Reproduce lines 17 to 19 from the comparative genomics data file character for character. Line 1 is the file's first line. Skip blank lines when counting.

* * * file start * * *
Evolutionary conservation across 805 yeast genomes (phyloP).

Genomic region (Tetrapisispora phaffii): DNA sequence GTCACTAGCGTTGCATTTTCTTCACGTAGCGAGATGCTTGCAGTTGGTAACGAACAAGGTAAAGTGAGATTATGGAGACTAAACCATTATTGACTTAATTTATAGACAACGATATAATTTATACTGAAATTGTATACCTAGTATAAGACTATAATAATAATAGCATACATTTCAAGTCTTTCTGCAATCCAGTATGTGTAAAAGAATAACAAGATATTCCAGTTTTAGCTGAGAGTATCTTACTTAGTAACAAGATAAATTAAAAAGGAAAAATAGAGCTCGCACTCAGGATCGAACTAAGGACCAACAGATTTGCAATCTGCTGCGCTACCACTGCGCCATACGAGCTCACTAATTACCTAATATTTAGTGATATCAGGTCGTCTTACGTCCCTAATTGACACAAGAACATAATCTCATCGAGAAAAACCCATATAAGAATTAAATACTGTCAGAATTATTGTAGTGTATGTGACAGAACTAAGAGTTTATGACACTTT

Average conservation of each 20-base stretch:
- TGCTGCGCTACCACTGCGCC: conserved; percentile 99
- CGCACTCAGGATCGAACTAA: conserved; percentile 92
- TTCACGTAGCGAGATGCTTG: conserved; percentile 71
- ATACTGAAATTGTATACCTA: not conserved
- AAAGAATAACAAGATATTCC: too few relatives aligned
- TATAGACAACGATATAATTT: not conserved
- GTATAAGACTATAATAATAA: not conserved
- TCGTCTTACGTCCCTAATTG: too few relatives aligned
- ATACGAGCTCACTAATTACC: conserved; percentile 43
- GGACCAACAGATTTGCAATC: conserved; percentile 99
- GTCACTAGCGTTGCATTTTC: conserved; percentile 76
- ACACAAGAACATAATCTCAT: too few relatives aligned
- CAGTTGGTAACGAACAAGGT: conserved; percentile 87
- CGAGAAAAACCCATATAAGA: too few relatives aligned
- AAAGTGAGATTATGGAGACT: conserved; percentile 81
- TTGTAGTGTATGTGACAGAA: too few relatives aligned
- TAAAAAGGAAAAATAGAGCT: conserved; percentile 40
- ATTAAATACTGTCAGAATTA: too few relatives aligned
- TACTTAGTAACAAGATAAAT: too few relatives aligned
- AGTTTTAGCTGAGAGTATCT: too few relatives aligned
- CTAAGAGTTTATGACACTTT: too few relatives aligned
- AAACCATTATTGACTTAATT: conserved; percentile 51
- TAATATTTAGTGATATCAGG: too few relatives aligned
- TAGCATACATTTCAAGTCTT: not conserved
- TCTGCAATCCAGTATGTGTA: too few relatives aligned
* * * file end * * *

- CGAGAAAAACCCATATAAGA: too few relatives aligned
- AAAGTGAGATTATGGAGACT: conserved; percentile 81
- TTGTAGTGTATGTGACAGAA: too few relatives aligned